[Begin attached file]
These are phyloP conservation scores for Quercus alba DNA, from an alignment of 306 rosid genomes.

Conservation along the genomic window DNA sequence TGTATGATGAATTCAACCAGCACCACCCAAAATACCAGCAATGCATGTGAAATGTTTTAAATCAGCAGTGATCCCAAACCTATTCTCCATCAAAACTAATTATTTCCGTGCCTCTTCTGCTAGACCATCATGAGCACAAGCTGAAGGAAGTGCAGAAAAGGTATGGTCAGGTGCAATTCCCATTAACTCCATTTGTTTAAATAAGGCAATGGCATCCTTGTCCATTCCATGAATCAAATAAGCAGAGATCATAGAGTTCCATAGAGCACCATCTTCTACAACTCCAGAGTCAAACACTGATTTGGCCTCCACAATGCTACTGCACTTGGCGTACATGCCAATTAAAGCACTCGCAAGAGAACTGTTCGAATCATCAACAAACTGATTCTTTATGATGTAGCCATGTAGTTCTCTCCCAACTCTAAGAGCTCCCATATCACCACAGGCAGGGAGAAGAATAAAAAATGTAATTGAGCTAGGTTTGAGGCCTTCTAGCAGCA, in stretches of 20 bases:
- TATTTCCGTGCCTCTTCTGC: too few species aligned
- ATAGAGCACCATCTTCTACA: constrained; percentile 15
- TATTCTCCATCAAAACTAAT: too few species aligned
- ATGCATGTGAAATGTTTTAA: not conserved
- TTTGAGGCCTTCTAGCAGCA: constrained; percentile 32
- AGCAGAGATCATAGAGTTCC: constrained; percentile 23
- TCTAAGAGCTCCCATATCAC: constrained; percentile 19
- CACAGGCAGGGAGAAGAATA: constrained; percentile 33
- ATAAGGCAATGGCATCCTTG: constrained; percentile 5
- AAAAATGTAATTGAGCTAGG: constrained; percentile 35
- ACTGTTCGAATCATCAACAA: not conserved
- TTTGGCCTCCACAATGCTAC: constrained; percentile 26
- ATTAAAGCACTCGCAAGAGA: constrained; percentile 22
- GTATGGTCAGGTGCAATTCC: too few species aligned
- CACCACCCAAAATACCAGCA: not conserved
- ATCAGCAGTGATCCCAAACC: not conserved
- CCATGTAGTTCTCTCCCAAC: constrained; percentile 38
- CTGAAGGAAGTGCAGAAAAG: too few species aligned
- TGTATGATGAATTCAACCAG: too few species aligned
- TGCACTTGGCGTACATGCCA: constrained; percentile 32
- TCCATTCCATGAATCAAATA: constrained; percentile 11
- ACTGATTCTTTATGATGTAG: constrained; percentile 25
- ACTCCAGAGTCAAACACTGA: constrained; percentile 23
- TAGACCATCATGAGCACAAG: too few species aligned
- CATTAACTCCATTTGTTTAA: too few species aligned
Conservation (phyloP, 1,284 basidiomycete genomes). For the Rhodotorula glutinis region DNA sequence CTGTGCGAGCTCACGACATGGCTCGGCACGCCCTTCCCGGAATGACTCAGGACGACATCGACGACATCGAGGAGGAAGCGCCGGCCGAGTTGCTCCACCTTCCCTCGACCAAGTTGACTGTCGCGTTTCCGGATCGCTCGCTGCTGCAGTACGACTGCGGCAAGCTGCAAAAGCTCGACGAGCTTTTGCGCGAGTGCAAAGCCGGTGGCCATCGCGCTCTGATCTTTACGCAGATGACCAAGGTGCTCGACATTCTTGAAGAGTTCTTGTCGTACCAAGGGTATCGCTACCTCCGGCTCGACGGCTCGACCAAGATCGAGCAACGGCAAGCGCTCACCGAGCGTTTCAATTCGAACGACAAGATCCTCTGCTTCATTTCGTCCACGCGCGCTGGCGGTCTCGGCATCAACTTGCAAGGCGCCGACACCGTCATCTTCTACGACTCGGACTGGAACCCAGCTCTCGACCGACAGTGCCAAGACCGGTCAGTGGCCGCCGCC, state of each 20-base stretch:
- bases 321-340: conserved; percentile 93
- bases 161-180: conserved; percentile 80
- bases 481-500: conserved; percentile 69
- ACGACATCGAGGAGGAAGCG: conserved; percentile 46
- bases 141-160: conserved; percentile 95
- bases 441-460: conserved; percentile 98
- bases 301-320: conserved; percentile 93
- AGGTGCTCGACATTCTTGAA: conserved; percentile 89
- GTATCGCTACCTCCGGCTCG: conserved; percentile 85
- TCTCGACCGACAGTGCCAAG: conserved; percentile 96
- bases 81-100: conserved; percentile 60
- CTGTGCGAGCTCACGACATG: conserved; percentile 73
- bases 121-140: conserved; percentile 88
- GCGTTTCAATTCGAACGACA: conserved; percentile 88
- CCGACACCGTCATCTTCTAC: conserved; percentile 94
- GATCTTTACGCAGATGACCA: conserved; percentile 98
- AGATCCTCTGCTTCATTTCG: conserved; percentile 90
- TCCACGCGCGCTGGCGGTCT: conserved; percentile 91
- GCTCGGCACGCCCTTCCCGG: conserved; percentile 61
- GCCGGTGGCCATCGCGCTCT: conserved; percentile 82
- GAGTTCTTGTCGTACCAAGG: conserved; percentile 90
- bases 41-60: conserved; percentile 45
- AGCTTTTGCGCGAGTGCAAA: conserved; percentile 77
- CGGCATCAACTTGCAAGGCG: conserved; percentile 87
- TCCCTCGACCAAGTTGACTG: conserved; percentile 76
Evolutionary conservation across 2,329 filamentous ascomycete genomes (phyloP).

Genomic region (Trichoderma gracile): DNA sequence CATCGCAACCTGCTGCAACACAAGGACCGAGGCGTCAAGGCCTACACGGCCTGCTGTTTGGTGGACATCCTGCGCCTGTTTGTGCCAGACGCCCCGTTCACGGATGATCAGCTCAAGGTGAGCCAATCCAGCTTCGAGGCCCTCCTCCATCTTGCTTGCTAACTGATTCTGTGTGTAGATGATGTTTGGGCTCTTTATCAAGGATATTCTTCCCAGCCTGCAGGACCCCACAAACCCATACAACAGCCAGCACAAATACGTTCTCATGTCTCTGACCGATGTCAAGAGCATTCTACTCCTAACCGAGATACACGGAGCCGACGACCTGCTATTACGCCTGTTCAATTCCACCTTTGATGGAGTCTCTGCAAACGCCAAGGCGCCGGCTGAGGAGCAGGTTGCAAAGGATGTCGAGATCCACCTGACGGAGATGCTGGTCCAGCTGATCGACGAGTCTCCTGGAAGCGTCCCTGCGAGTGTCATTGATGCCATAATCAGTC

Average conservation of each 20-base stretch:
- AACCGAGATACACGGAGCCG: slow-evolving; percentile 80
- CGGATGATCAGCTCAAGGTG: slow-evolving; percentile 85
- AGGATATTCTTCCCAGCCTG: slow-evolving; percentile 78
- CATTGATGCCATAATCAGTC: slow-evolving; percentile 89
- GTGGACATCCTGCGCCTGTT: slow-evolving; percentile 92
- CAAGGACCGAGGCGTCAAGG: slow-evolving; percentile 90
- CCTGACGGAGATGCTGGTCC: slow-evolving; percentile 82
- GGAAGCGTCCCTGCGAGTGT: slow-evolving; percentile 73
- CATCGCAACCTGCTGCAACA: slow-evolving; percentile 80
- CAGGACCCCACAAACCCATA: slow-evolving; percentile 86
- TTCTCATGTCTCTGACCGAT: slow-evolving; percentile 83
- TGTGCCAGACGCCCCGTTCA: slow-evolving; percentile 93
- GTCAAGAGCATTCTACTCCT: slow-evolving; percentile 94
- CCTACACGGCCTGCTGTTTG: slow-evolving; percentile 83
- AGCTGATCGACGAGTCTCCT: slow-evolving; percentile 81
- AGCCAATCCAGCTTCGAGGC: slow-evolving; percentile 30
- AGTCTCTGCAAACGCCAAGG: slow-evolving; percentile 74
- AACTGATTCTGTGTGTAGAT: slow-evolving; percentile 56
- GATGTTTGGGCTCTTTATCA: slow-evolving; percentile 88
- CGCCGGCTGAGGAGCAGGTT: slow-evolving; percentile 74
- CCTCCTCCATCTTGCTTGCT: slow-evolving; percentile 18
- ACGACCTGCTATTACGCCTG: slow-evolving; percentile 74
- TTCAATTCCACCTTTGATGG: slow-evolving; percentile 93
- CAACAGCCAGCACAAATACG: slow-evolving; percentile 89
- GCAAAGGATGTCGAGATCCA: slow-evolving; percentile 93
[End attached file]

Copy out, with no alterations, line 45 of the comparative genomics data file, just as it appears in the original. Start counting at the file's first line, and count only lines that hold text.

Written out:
- AGATCCTCTGCTTCATTTCG: conserved; percentile 90